In need of a reliable scoring threat, Lehigh's C.J. McCollum is as logical a fit as any for the Pistons. 

    While McCollum doesn't have the size to be an everyday starter at shooting guard, that shouldn't hurt his value. 

    Drafting McCollum would allow the Pistons to let Jose Calderon and Will Bynum walk this summer without hesitation, and it would give them a potent scorer with combo-guard capabilities. 

    McCollum was limited to appearances in 12 games last season due to a broken left foot, but that shouldn't hurt his draft stock. 

    After leading Lehigh to an upset of Duke in the first round of the 2012 NCAA tournament, McCollum averaged 23.9 points per game on 49.5 percent shooting in brief action during the 2012-13 season. 

9. Minnesota Timberwolves: Kentavious Caldwell-Pope

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    Familiar with the Minnesota Timberwolves? If so, then you know the one thing they desperately need is three-point shooters. 

    The Timberwolves ranked 28th in three-pointers made last season (450) and dead last in three-point percentage, with a lowly conversion rate of 30.5 percent. 

    One man Flip Saunders could bring in to remedy that issue is Georgia's Kentavious Caldwell-Pope.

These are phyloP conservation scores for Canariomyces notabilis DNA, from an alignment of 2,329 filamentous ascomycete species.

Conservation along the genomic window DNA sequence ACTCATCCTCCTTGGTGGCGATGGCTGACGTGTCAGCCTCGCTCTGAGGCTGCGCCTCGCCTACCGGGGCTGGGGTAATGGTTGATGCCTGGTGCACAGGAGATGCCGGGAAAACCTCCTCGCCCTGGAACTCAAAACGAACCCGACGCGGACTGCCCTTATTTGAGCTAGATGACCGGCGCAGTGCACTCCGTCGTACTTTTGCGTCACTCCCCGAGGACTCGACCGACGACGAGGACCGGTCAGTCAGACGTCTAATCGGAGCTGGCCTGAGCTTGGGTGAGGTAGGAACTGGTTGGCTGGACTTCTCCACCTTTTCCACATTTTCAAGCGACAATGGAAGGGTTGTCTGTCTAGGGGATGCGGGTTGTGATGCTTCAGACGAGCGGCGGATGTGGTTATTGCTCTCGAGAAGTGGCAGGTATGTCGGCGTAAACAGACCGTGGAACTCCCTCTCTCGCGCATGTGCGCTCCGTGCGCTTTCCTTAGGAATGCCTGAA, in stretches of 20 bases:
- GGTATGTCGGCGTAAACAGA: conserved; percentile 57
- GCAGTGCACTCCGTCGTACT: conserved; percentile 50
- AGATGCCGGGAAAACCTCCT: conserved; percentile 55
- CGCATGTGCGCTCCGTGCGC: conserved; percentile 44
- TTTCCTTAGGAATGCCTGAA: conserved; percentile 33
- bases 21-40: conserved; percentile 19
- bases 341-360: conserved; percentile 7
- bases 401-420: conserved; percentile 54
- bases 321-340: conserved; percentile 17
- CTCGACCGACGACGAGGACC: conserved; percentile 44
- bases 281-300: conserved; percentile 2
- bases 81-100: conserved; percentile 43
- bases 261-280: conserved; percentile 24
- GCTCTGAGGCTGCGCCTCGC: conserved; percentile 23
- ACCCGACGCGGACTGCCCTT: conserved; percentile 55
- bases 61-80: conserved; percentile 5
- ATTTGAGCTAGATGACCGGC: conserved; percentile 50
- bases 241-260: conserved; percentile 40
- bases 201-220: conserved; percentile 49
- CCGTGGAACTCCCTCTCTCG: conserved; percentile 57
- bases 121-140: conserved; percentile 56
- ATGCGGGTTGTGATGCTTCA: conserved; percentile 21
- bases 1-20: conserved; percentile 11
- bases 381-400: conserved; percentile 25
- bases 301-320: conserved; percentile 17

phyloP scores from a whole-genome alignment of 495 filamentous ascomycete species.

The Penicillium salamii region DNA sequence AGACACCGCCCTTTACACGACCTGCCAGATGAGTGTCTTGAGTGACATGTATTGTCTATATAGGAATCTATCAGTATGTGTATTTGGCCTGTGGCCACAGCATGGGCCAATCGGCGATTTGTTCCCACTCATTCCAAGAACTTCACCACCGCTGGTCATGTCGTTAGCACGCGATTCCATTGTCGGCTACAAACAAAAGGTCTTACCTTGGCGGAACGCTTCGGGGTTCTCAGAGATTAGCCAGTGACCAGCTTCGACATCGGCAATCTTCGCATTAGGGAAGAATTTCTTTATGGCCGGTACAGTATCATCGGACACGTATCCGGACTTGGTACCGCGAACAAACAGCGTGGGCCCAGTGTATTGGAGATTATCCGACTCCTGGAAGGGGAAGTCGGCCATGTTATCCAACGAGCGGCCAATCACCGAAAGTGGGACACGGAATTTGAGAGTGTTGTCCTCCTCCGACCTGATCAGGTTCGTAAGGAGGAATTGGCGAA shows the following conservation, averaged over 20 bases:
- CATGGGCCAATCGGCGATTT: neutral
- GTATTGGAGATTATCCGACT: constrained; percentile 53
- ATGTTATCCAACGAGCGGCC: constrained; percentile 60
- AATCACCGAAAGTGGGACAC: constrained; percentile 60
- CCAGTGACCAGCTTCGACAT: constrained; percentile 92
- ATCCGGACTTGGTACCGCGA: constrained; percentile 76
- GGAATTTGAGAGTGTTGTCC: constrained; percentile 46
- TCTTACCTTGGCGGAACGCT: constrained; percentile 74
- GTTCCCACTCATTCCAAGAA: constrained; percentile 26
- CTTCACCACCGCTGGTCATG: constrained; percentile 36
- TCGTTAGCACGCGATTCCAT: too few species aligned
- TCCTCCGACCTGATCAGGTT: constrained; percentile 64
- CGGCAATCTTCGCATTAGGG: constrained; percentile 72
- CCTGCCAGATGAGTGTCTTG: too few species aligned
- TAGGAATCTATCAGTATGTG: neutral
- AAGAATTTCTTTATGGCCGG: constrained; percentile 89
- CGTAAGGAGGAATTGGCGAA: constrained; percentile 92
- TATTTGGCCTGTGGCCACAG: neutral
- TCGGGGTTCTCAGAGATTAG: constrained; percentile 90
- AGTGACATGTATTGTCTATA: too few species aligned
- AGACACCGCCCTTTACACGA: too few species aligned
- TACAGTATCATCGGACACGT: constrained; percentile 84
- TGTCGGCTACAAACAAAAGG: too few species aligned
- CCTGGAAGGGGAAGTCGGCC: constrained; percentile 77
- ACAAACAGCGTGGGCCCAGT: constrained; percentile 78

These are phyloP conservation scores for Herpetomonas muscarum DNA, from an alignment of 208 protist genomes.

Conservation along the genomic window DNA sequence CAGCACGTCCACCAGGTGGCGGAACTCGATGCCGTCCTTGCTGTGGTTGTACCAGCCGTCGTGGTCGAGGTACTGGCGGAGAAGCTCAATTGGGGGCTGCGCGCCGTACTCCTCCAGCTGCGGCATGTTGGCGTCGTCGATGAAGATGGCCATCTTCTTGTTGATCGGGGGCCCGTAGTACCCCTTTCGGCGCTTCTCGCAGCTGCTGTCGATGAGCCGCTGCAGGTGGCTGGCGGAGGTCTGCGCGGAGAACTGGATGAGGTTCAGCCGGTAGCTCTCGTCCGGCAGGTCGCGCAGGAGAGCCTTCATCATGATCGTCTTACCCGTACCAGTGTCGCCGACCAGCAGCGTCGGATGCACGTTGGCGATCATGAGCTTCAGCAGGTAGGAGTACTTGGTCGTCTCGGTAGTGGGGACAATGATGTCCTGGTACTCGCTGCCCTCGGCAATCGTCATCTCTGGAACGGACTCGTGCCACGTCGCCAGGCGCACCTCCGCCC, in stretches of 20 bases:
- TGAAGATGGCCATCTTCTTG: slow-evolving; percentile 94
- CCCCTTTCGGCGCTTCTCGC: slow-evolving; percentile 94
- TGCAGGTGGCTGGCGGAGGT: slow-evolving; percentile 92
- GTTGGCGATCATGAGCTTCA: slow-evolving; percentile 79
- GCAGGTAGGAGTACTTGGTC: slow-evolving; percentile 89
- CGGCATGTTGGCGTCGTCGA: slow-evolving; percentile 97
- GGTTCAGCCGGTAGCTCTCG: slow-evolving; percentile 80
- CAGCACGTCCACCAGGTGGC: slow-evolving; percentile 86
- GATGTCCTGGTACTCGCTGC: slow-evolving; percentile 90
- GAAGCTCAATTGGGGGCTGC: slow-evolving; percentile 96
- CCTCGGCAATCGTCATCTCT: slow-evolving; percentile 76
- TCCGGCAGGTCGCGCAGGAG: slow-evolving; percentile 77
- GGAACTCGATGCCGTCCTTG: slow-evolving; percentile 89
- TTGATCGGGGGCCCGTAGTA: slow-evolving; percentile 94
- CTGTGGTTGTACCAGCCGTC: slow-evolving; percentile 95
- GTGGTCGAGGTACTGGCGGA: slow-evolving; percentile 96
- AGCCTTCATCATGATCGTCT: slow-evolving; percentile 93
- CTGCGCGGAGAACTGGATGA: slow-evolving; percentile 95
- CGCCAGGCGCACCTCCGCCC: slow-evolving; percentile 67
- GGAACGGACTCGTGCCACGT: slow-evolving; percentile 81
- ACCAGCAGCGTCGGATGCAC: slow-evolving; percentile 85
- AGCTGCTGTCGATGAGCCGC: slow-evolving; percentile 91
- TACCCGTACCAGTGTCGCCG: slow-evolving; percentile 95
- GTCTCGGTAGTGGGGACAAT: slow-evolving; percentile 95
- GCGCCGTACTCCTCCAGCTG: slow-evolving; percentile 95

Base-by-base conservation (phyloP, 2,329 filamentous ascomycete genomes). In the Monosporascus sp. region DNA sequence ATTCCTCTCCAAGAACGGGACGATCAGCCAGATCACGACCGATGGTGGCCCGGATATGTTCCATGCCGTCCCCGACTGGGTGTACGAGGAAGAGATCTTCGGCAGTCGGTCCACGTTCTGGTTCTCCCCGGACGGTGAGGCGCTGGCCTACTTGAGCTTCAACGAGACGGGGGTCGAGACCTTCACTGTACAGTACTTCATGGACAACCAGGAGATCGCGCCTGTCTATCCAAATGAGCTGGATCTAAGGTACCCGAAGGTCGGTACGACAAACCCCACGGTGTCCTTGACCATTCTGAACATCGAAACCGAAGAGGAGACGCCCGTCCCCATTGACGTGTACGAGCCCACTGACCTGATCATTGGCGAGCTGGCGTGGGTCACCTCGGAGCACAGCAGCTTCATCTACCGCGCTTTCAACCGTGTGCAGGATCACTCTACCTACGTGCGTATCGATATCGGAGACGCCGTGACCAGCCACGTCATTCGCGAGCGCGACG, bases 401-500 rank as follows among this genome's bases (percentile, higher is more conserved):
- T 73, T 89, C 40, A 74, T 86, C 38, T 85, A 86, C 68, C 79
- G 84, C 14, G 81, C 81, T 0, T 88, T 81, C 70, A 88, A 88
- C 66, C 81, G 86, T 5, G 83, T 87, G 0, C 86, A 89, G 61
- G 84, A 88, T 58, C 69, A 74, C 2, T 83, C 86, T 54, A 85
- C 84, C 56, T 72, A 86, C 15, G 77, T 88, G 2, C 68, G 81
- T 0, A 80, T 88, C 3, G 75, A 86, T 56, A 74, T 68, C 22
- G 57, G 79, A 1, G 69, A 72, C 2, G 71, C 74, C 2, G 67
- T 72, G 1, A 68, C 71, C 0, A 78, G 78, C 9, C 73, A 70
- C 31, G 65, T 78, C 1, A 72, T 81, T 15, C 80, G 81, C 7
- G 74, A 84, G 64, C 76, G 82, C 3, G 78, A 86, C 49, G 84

Caldwell-Pope hit on 37.7 percent of his looks from three last season and is capable of hitting from beyond the arc off the catch and off the dribble. 

    Another positive working in Caldwell-Pope's favor is that he has solid length (6'8'' wingspan) and uses it to hound defenders on and off the ball. 

10. Portland Trail Blazers: Cody Zeller

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    The Portland Trail Blazers went big with their first round pick last year, selecting Meyers Leonard 11th in the first round. 

    With Leonard's rookie season plagued by injury and the departure of J.J. Hickson looming, the Blazers are in need of security at the 5. 

    Cody Zeller is coming off of a "disappointing" sophomore campaign, one in which he averaged 16.5 points (on 56.2 percent shooting) and 8.1 rebounds per game. Were those numbers disappointing given the lofty expectations for Zeller? Sure. But in the grand scheme of things, the guy's a rock down low. 

    Not only is Zeller statistically solid, but he's a quality athlete with a seven-foot frame. Say what you will about his potentially low ceiling, but in a fairly weak draft class, Zeller is one of the few safe bets. 

11. Philadelphia 76ers: Shabazz Muhammad

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    If you're an NBA draftnik, then you're likely of the belief that the Philadelphia 76ers will select a big with their first round pick. 

    The logic behind the thought is legitimate: Andrew Bynum's return is anything but certain and the team lacks depth at center, with Spencer Hawes, Lavoy Allen and Kwame Brown the team's only other options at the position.